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Orca with RDBMS

Overview

By default, Orca (the task orchestration service) uses Redis as its backing store. You can now configure Orca to use a relational database to store its pipeline execution. The main advantage of doing so is a gain in performance and the removal of Redis as a single point of failure.

Armory recommends MySQL 5.7. For AWS, you can use Aurora.

Base Configuration

You can find a complete description of the options in the open source documentation.

SQL can be configured by adding the following snippet to SpinnakerService manifest under spec.spinnakerConfig.profiles.orca if using the Operator, or to <HALYARD>/<DEPLOYMENT>/profiles/orca-local.yml if using Halyard:

sql:
  enabled: true
  connectionPool:
    jdbcUrl: jdbc:mysql://<DB CONNECTION HOSTNAME>:<DB CONNECTION PORT>/<DATABASE NAME>
    user: orca_service
    password: <orca_service password>
    connectionTimeout: 5000
    maxLifetime: 30000
    maxPoolSize: 50
  migration:
    jdbcUrl: jdbc:mysql://<DB CONNECTION HOSTNAME>:<DB CONNECTION PORT>/<DATABASE NAME>
    user: orca_migrate
    password: <orca_migrate password>

# Ensure we're only using SQL for accessing execution state
executionRepository:
  sql:
    enabled: true
  redis:
    enabled: false

monitor:
  activeExecutions:
    redis: false

Initial run

Once you’ve provisioned your RDBMS and ensured connectivity from Spinnaker, you’ll need to create the database. You can skip this step if you create the database during provisioning - for instance with Terraform:

CREATE SCHEMA `orca` DEFAULT CHARACTER SET utf8mb4 COLLATE utf8mb4_unicode_ci;

Grant authorization to the orca_service and orca_migrate users:


  GRANT
    SELECT, INSERT, UPDATE, DELETE, EXECUTE, SHOW VIEW
  ON `orca`.*
  TO 'orca_service'@'%';

  GRANT
    SELECT, INSERT, UPDATE, DELETE, CREATE, DROP, REFERENCES, INDEX, ALTER, LOCK TABLES, EXECUTE, SHOW VIEW
  ON `orca`.*
  TO 'orca_migrate'@'%';

The above configuration grants authorization from any host. You can restrict it to the cluster in which Spinnaker runs by replacing the % with the IP address of Orca pods from MySQL.

Keeping existing execution history

The above configuration will point Orca to your database. You have the option to run a dual repository by adding dual in profiles/orca-local.yml.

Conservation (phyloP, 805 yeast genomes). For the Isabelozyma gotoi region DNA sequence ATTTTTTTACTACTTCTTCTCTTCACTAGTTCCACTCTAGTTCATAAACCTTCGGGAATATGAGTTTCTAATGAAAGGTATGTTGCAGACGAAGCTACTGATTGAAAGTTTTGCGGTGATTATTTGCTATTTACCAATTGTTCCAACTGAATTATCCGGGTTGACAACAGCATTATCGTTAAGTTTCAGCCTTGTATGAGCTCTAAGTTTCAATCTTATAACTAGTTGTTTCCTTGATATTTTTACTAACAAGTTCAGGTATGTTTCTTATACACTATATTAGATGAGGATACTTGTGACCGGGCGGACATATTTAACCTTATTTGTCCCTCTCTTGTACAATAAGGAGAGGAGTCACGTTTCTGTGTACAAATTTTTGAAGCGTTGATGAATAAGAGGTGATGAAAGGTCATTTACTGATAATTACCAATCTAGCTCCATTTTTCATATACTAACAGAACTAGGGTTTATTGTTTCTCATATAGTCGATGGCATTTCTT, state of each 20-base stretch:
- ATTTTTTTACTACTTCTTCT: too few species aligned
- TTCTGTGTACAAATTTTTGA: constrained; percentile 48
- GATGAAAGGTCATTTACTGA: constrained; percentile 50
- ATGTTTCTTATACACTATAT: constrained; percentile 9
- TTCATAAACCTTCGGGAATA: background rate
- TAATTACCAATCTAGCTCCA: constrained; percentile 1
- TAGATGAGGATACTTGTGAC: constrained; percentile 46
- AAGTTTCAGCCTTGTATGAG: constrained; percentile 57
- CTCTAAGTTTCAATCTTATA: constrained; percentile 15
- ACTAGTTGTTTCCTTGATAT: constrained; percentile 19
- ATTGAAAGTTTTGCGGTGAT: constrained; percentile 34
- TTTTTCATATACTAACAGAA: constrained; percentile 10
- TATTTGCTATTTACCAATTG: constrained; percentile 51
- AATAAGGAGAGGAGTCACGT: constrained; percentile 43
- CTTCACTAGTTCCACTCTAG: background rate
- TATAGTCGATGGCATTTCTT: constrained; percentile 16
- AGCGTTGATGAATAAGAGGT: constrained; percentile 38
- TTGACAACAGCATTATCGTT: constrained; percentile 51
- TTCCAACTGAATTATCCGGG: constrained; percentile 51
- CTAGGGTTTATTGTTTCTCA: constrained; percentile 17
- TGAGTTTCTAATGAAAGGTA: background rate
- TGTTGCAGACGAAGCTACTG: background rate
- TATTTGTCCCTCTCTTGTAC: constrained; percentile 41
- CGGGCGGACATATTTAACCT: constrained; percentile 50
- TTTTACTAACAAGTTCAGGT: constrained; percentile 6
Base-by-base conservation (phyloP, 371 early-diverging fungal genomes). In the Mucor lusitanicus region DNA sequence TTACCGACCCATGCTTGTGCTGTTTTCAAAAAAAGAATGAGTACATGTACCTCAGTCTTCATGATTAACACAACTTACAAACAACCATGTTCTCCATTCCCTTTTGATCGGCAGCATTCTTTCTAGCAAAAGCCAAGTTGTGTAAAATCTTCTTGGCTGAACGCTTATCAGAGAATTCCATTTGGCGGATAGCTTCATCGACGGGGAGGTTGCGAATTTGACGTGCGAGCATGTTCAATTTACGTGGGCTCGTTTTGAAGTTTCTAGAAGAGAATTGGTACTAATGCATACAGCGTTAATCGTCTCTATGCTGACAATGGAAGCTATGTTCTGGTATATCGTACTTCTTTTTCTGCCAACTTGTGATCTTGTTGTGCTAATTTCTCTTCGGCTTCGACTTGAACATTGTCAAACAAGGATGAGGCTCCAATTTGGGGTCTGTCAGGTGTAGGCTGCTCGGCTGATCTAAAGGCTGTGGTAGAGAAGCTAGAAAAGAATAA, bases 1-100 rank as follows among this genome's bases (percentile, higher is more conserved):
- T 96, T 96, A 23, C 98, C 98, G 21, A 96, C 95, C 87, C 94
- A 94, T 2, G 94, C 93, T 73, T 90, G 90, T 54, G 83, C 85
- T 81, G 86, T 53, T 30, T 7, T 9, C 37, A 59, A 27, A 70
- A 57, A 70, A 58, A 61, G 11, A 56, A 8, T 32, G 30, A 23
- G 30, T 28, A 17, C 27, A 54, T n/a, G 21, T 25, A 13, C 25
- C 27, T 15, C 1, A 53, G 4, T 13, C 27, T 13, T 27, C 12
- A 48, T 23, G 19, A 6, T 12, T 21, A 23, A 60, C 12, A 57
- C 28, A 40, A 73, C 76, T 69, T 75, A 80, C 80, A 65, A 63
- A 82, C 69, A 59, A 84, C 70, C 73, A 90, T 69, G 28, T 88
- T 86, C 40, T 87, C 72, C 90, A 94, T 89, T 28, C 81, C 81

Armory Spinnaker v2.18+:

executionRepository:
  dual:
    enabled: true
    primaryClass: sqlExecutionRepository
    previousClass: redisExecutionRepository
  sql:
    enabled: true
  redis:
    enabled: true

Armory Spinnaker versions prior to v2.18:

executionRepository:
  dual:
    enabled: true
    primaryClass: com.netflix.spinnaker.orca.sql.pipeline.persistence.SqlExecutionRepository
    previousClass: com.netflix.spinnaker.orca.pipeline.persistence.jedis.RedisExecutionRepository

  sql:
    enabled: true
  redis:
    enabled: true

However it won’t migrate your existing execution history to your new database. This will make your spinnaker instance run on both the SQL and redis backend, it will only write the new execution on SQL but will continue to read the data on redis. To migrate the data from Redis to SQL, you need to add the following

pollers:
  orchestrationMigrator:
    enabled: true
    intervalMs: 1800000
  pipelineMigrator:
    enabled: true
    intervalMs: 1800000  # After how much time the migration process is going to start

Once everything has been migrated (you will see logs in the orca pod about the migration process) you can remove these settings.

Database maintenance

Each new version of Orca may potentially migrate the database schema. This is done with the orca_migrate user defined above.

Pipeline executions are saved to the database. Each execution can add between a few KBs to hundreds of KBs of data depending on the size of your pipeline. It means that after a while, data will grow large and you’ll likely want to purge older executions.

Note: We recommend saving past executions to a different data store for auditing purposes. You can do it in a variety of ways:

  • During the purge, by marking, exporting, then deleting older records.
  • By saving execution history from Echo’s events and just delete older records from your database.

Last modified June 19, 2020: docs(orca): SQL updates (#74) (29e7614)